Sounds like good stuff. Breakfast of Champions material.

A nice hot cup of coffee and a sandwich made of a split glazed donut with fried eggs and bacon.

Before you recoil in horror at the number of calories, which actually is 360, just think of all the things we either take for granted that we live on; or things we used to eat that we never gave an iota of thought about.

And, while I’m exaggerating just a little bit, what do you think the “Food Nazi” Mayor Mike Bloomberg would do once this breakfast hits stores?

According to this:

Dunkin' Donuts doughnut breakfast sandwich comes with fried eggs and bacon between a split glazed doughnut, will become a part of the permanent menu starting June 7, which the chain claims is "National Donut Day." Dunkin' Donuts had tested the sandwich in select stores in eastern Massachusetts in April, creating considerable buzz online.

Notably, Dunkin' Donuts says the "Glazed Donut Breakfast Sandwich" clocks in at 360 calories, which is less than the 390 calories for the turkey sausage sandwich it recently introduced for people looking to eat better.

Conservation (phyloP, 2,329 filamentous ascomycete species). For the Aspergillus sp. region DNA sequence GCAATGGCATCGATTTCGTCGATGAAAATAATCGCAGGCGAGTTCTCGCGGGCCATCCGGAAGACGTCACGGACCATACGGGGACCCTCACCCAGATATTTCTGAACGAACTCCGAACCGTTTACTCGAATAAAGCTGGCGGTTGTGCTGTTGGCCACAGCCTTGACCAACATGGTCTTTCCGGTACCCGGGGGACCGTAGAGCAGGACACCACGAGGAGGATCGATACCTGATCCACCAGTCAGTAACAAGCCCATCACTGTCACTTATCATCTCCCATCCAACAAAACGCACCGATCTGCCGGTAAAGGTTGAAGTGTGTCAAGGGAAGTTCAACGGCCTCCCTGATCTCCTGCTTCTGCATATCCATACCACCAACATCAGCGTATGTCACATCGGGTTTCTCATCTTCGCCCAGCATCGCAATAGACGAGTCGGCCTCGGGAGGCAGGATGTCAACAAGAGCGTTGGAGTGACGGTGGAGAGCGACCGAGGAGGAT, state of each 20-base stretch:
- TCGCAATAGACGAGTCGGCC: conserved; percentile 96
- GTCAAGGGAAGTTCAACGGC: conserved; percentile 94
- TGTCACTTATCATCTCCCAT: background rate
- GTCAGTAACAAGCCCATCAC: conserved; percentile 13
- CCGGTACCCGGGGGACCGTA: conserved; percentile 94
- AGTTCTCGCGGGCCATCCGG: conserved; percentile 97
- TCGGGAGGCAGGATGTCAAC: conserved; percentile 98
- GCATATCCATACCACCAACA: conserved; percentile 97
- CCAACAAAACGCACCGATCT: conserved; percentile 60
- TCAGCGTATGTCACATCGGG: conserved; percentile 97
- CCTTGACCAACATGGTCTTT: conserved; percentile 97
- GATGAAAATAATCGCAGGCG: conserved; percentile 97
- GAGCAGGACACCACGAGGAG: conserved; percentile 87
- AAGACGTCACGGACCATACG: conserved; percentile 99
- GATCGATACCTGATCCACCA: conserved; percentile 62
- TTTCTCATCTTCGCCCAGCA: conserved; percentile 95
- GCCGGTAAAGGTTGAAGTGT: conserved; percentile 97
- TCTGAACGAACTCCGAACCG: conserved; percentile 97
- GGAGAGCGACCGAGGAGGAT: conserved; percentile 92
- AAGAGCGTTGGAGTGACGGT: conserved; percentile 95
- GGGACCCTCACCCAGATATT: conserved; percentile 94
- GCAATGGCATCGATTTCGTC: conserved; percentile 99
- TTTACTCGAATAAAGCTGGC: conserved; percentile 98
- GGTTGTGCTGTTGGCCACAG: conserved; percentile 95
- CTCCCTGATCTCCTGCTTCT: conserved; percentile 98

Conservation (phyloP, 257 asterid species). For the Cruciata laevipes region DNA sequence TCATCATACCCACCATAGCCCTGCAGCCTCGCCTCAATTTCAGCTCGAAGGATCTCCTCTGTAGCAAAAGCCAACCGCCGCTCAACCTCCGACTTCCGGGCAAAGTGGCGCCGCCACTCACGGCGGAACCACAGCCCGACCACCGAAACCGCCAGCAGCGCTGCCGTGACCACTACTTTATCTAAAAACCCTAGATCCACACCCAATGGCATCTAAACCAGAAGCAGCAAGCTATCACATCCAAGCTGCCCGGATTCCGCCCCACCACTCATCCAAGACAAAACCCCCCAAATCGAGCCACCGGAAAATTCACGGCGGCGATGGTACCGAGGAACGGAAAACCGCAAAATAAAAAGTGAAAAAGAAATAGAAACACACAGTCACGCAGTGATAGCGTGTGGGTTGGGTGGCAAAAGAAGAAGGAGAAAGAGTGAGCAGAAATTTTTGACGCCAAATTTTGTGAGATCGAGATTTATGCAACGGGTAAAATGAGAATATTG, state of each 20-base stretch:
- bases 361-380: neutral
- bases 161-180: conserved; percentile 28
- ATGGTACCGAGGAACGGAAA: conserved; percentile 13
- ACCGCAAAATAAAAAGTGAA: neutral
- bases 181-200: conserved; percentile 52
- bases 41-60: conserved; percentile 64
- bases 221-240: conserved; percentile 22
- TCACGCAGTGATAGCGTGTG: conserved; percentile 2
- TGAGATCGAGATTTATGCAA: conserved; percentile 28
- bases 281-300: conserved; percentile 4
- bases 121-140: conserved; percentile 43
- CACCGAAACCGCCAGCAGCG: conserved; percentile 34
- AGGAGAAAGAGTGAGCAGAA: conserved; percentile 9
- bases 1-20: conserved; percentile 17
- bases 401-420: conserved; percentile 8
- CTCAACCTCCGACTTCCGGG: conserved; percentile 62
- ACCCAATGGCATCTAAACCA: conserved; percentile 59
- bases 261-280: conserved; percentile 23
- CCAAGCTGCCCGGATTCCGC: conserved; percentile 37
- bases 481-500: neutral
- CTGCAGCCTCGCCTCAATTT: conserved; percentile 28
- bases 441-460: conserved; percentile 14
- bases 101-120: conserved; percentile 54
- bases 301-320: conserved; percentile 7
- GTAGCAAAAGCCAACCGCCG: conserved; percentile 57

This may seem to conflict with the push by companies to court customers with better-for-you offerings.

For example, options like egg whites and whole grain bread have become common as fast-food chains scramble to attract people in their 20s and 30s, who they say want fresher, wholesome food.

That desire to give menus a healthier glow isn't just lip service. Earlier this year, a report by the Hudson Institute found that lower-calorie options were a key indicator of growth at restaurant chains between 2006 and 2011.

But at the same time, companies know that indulgent new creations can generate excitement and a big sales spike. For example, Taco Bell says its Doritos Locos Tacos were its most successful item ever, helping lift sales at established restaurants by 8 percent last year.

Stan Frankenthaler, executive chef and vice president of product innovation at Dunkin' Donuts, said the chain's recent offerings of a breakfast sandwich with turkey sausage and the new doughnut sandwich are in line with its goal of offering as much variety as possible.

And to that I say, bring it!

We’re all capable of making our own food decisions; and some that we’ve made in the past may not have been the healthiest choices.

For instance, in the bakery we owned back in the day, every Saturday was “lard bread” day.

Yes, as unhealthy as it sounds.

Made with rendered lard, and cold cut ends, especially prosciutto, this is something I’d find a “must” with a cup of coffee, especially once it came out of the oven.

Then there were mom’s potato croquettes made every Christmas.

But I’ll save that for the show.
What are some of the richest, perhaps unhealthiest foods you’ve ever eaten?